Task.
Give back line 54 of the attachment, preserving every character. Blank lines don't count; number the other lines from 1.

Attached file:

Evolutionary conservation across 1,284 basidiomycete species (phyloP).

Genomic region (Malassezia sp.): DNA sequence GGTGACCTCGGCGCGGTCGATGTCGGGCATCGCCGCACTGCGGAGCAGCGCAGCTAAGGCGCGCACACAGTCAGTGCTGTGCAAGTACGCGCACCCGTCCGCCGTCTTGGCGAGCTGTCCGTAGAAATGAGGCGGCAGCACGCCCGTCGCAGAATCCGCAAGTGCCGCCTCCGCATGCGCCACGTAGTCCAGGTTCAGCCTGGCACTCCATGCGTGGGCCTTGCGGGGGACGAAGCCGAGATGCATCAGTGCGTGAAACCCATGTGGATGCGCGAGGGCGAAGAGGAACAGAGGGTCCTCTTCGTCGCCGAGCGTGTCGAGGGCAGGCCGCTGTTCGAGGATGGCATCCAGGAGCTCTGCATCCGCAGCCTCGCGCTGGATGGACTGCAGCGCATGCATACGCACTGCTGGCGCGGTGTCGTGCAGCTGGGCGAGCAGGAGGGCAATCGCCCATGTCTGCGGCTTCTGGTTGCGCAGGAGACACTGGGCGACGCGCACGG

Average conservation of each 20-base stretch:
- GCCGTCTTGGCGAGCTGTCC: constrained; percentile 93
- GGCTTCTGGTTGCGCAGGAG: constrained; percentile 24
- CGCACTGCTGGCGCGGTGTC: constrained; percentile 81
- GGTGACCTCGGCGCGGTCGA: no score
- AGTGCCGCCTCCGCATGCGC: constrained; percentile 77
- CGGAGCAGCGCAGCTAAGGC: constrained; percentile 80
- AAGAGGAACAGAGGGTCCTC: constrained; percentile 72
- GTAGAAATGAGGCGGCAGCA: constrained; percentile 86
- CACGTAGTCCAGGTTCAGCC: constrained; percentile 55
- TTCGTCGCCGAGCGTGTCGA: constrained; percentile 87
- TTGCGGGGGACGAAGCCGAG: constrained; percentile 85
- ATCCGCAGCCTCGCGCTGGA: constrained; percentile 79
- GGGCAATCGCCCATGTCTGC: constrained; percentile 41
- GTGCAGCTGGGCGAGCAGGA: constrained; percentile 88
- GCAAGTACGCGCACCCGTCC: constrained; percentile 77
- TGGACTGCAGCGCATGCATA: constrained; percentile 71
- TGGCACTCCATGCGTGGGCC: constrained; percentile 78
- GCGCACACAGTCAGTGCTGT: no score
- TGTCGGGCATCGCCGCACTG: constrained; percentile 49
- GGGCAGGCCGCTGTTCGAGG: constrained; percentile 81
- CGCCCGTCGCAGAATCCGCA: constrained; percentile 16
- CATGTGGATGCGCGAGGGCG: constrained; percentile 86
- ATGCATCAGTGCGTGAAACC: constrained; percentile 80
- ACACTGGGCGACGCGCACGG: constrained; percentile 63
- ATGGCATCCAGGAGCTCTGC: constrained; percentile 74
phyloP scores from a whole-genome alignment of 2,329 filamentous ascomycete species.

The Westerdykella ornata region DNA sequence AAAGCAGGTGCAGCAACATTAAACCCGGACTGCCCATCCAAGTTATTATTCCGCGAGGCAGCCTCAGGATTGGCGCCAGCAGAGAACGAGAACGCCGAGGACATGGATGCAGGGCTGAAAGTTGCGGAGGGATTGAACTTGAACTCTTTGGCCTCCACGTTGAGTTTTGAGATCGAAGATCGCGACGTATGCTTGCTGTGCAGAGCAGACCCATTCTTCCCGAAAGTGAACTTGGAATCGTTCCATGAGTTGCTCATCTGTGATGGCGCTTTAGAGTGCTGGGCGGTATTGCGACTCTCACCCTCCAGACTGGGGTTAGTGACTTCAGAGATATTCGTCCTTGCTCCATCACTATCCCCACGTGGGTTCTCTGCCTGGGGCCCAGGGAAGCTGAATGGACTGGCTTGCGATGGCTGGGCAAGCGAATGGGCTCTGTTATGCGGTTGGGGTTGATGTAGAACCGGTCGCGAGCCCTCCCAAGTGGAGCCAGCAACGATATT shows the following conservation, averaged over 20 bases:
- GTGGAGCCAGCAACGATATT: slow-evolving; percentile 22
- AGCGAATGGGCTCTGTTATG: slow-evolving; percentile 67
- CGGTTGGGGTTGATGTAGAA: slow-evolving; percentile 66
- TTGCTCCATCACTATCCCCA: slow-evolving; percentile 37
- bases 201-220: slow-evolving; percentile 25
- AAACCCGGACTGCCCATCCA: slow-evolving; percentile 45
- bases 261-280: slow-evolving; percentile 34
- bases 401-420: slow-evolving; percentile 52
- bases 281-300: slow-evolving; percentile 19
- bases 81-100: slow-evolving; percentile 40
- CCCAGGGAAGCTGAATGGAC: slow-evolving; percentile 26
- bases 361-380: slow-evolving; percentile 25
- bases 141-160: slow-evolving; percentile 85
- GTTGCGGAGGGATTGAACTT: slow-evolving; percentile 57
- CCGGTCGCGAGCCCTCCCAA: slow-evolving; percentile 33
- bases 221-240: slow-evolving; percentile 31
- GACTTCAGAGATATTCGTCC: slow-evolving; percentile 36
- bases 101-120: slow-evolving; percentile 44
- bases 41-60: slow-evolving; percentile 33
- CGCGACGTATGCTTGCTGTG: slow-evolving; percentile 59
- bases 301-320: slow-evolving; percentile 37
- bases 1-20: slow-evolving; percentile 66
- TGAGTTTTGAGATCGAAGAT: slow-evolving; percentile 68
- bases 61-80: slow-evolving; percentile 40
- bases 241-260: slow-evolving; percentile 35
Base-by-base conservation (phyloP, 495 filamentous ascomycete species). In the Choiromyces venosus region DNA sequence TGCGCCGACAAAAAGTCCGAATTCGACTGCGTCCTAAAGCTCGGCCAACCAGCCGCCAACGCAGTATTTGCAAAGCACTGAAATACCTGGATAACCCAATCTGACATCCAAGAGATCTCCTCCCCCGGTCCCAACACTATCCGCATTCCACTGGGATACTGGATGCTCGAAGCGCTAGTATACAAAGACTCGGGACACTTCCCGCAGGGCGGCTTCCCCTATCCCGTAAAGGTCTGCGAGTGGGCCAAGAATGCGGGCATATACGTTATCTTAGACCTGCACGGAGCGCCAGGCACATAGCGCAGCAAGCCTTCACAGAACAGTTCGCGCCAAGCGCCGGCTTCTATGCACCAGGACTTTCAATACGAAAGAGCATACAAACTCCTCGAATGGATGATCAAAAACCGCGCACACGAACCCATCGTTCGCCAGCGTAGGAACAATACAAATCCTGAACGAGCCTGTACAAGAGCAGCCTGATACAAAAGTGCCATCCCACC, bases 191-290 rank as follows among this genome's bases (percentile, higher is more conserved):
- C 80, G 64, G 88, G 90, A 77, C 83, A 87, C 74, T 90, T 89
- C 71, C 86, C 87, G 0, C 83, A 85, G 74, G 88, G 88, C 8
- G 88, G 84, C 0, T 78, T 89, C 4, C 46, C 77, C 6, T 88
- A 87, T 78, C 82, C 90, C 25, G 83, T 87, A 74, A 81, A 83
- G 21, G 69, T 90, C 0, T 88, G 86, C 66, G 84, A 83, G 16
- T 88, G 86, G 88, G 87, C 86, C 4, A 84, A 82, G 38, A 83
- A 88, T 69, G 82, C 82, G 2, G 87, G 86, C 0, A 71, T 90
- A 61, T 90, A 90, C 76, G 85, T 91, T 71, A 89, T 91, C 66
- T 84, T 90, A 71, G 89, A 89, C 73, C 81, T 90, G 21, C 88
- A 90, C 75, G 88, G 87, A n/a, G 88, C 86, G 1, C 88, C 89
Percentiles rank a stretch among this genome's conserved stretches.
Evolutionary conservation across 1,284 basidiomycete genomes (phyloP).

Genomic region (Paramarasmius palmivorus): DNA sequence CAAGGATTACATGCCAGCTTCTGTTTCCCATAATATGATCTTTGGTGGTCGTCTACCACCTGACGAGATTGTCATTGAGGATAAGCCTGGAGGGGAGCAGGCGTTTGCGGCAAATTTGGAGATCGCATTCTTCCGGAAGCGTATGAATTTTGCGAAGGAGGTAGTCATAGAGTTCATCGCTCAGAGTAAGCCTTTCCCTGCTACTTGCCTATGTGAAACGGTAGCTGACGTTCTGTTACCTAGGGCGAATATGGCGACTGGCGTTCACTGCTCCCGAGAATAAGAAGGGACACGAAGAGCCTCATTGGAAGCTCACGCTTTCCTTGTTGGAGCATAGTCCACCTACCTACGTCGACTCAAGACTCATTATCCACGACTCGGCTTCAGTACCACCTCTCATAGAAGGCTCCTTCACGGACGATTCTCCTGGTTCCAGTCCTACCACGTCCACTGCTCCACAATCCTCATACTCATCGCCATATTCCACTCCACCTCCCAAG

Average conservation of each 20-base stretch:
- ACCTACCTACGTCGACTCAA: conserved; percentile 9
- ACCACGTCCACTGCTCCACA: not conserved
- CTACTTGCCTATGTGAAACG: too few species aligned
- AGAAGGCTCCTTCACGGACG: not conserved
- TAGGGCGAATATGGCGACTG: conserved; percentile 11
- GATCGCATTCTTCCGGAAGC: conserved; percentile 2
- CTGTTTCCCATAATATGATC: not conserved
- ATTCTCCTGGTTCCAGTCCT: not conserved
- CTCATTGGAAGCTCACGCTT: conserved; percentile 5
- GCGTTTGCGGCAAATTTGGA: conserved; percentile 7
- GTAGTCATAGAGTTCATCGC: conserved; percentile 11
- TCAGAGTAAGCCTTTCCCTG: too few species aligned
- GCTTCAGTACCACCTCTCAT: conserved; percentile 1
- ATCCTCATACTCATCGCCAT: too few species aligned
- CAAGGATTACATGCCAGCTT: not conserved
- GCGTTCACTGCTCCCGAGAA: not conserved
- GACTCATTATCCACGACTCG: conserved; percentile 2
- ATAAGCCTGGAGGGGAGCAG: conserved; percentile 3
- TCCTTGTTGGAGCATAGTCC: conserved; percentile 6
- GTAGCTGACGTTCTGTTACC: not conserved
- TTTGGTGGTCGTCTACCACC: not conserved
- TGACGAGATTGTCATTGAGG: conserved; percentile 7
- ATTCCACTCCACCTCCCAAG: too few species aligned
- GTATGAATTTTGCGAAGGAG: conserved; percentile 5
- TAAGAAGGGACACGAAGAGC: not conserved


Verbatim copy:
- bases 61-80: slow-evolving; percentile 40